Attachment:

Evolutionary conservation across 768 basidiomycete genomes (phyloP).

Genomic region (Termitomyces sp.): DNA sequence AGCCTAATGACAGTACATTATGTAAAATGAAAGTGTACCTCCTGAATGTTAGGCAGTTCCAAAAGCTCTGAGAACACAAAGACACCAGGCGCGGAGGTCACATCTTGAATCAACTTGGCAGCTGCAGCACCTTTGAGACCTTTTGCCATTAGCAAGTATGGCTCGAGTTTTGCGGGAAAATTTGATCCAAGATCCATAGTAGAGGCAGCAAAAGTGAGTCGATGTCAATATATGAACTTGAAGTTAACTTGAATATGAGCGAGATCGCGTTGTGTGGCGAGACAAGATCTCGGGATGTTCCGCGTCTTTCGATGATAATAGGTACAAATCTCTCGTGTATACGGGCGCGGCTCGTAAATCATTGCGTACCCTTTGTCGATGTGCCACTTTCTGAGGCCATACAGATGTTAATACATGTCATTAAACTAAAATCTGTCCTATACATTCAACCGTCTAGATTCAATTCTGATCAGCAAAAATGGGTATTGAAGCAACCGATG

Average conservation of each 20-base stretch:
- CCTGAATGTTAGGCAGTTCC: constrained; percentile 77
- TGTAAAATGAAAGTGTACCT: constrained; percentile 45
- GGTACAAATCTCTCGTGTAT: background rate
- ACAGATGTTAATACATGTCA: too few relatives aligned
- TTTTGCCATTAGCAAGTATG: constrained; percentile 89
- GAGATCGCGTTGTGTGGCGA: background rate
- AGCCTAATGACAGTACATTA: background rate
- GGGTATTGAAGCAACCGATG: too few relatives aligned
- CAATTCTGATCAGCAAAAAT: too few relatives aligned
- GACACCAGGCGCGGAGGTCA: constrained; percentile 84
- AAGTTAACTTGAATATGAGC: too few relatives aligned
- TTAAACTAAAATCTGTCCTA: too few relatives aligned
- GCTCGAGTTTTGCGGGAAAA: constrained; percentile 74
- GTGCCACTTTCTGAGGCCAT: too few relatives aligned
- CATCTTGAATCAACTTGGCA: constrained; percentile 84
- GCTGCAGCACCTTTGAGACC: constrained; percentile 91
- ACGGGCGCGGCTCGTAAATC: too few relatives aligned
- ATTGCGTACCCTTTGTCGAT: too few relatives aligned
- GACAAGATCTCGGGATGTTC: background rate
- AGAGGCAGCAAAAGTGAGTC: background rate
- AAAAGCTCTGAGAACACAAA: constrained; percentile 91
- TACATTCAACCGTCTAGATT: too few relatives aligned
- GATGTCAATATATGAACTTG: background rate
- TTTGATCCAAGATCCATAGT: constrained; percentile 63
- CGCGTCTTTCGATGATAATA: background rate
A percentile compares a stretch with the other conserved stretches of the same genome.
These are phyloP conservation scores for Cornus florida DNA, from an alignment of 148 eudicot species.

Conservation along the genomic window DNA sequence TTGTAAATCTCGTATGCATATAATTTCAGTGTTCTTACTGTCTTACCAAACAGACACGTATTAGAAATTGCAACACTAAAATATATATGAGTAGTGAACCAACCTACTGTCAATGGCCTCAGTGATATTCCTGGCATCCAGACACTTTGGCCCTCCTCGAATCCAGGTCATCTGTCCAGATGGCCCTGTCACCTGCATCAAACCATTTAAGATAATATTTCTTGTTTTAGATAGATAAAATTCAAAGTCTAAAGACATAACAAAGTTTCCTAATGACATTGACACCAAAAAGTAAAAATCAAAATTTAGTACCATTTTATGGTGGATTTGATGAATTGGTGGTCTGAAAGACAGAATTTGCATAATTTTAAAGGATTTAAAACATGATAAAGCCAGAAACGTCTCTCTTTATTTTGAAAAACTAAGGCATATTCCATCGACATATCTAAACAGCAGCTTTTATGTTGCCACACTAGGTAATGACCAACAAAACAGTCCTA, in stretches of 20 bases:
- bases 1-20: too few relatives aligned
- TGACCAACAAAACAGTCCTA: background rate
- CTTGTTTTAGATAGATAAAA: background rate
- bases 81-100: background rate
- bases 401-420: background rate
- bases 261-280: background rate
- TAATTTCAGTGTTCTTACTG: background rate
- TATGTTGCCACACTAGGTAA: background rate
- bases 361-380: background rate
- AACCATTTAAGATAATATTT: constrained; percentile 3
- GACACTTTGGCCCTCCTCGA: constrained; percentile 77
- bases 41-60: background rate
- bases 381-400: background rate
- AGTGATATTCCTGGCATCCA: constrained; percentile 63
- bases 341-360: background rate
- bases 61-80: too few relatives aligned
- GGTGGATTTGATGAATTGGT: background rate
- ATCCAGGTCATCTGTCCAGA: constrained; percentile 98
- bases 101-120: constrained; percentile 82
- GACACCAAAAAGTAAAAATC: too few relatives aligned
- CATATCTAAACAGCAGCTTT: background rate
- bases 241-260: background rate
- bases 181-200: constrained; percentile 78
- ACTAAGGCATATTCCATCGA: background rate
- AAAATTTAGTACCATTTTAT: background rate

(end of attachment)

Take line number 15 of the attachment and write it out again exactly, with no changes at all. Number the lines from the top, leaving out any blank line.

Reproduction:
- TTAAACTAAAATCTGTCCTA: too few relatives aligned